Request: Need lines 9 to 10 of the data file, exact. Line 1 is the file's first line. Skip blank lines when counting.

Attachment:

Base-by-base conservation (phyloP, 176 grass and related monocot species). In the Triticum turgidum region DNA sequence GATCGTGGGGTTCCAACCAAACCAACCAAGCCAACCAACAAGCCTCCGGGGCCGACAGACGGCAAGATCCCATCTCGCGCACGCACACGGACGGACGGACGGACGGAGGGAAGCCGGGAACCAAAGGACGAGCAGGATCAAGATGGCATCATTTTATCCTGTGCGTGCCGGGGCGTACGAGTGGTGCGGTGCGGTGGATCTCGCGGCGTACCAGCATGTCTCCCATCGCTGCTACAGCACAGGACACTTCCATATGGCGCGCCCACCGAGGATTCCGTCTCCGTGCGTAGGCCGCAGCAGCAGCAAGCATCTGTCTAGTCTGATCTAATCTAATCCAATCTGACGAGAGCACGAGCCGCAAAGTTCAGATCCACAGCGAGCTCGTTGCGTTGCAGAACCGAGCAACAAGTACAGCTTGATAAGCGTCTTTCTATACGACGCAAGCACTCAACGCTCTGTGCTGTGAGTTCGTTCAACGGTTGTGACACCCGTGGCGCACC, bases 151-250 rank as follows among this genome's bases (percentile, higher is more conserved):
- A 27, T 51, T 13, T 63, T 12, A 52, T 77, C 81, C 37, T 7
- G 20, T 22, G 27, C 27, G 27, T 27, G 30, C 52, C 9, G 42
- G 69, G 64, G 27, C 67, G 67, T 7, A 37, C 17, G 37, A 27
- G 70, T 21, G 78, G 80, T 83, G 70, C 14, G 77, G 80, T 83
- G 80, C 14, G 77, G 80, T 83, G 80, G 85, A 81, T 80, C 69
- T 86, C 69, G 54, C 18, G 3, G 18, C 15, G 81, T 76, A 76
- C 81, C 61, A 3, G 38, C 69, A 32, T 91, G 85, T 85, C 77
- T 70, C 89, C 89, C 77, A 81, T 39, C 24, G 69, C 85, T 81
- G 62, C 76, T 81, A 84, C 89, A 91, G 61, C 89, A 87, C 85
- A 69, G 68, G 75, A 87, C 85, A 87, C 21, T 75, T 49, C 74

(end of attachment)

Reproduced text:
- T 70, C 89, C 89, C 77, A 81, T 39, C 24, G 69, C 85, T 81
- G 62, C 76, T 81, A 84, C 89, A 91, G 61, C 89, A 87, C 85